It seems like an age-old question by now: “Does kinesiology tape actually work?”
While some believe there’s no evidence, or a placebo effect at best, a recent study published in the British Journal of Sports Medicine concluded that research does support the use of kinesiology tape to reduce musculoskeletal pain.
Despite several recent systematic reviews and analyses suggesting that kinesiology tape doesn’t provide clinical benefits, the analysis by Singapore researchers Lim and Tay suggests that kinesiology tape can be clinically beneficial. They found that kinesiology tape is as effective as other minimal interventions at reducing musculoskeletal pain.
Why is this kinesiology taping review different than the others?
Their analysis was better than previous kinesiology tape reviews because they analyzed 17 randomized controlled trials (RCT) in a true meta-analysis that pooled each study’s results. The average quality of the included research as assessed by the PEDro scale was 6 out of 10. In addition, Lim and Tay focused only on pain and disability outcomes in chronic (greater than 4 weeks) musculoskeletal pain patients. In contrast, other reviews and analyses that concluded kinesiology tape is not beneficial included non-randomized trials, and sometimes included patients with acute musculoskeletal conditions.
How did they evaluate the studies?
Lim and Tay evaluated studies that compared kinesiology tape with minimal interventions such as no tape, “sham” or placebo tape, or usual care studies where both groups received exercise or general physical therapy. “Other forms of interventions” such as treatments other than kinesiology taping alone were also compared separately. These included studies that compared a group receiving only kinesiology taping to another intervention such as exercise or manual therapy.
Lim and Tay pooled data from 822 patients and converted pain outcome scores to standardized mean differences (to account for different outcomes scores) between the 2 groups. Negative scores (noting a decrease in pain or disability) favored kinesiology tape.
What did they conclude on kinesiology tape’s effectiveness?
The researchers found a significant difference and clinical benefit in favor of kinesiology tape when comparing the standardized mean difference in pain between kinesiology tape and minimal treatment, noting an average effect size ranging from -0.36 to -0.68 (small to moderate beneficial reduction in pain).
Lim and Tay concluded, “Kinesiology tape is superior to minimal interventions for pain relief.” Furthermore, “When used in combination with conventional therapy, kinesiology tape may be effective at reducing pain.”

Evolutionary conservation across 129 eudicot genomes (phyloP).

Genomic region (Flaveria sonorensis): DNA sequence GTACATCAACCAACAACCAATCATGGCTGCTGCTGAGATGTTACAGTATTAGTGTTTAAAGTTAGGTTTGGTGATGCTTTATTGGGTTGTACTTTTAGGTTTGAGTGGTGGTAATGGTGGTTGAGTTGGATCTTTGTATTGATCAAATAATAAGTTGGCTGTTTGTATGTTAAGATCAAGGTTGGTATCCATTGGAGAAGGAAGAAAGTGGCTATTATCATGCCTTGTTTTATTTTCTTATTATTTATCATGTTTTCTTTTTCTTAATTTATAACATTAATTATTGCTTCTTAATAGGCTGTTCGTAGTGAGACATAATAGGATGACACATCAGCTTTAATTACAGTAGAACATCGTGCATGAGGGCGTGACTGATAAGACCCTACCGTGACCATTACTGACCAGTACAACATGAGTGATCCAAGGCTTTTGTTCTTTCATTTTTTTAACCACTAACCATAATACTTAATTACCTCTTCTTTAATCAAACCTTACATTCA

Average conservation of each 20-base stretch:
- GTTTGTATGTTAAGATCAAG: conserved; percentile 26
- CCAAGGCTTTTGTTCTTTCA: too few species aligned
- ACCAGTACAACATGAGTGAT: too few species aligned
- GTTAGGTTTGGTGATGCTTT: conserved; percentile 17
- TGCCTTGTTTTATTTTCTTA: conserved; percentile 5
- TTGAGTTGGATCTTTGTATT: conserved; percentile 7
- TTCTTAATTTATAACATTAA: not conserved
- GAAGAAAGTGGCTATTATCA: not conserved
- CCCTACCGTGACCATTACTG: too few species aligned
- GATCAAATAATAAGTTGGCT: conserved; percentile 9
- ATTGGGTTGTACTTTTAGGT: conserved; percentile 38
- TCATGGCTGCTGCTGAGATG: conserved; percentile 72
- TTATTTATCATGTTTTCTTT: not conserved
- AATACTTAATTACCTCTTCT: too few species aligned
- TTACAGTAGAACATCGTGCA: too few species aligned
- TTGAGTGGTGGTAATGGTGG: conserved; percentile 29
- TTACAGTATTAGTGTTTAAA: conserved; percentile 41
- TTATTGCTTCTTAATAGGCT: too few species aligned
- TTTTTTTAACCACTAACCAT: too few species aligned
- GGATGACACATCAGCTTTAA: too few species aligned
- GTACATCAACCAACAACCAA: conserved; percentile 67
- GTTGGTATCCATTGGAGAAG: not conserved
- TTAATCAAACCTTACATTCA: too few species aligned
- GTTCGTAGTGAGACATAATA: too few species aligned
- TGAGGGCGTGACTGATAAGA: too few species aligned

This suggests that kinesiology tape might be an effective adjunct in rehabilitation as a pain-relieving intervention similar to ice or heat. These findings are consistent with the review by Montalvo et al. (2014), who stated, “Kinesiology tape may be used in conjunction with or in place of more traditional therapies.”
While kinesiology tape may reduce pain, it should not be used as a stand-alone intervention in lieu of other proven therapies for musculoskeletal pain such as manual therapy or exercise. In their article, Lim and Tay concluded, “Existing evidence does not establish the superiority of kinesiology tape to other treatment approaches to reduce pain and disability.”
But wait, there’s more!
Interestingly, however, closer inspection of the data suggests there may be some clinical benefit to reduce disability as well as pain.
While the comparison of studies using kinesiology tape interventions to minimal interventions was statistically insignificant (p=0.05), the confidence interval included effect sizes of 0 to -0.83 with an average effect size of -0.41 (a moderate effect). Therefore, there’s opportunity for a clinical benefit to reduce disability beyond trivial levels.
Obviously reduction in disability requires more active therapy than passive treatments such as kinesiology tape or modalities alone. Although kinesiology tape alone may not significantly reduce disability, it’s safe to use kinesiology tape as part of a program to reduce pain and facilitate exercise or manual therapy.
So, there is benefit to using kinesiology tape in patients with chronic musculoskeletal pain to help reduce pain, even after they leave the clinic.
REFERENCE: Lim EC, Tay MG. Kinesio taping in musculoskeletal pain and disability that lasts for more than 4 weeks: is it time to peel off the tape and throw it out with the sweat? A systematic review with meta-analysis focused on pain and also methods of tape application. Br J Sports Med. 2015 Jan 16. pii: bjsports-2014-094151. doi: 10.1136/bjsports-2014-094151. [Epub ahead of print]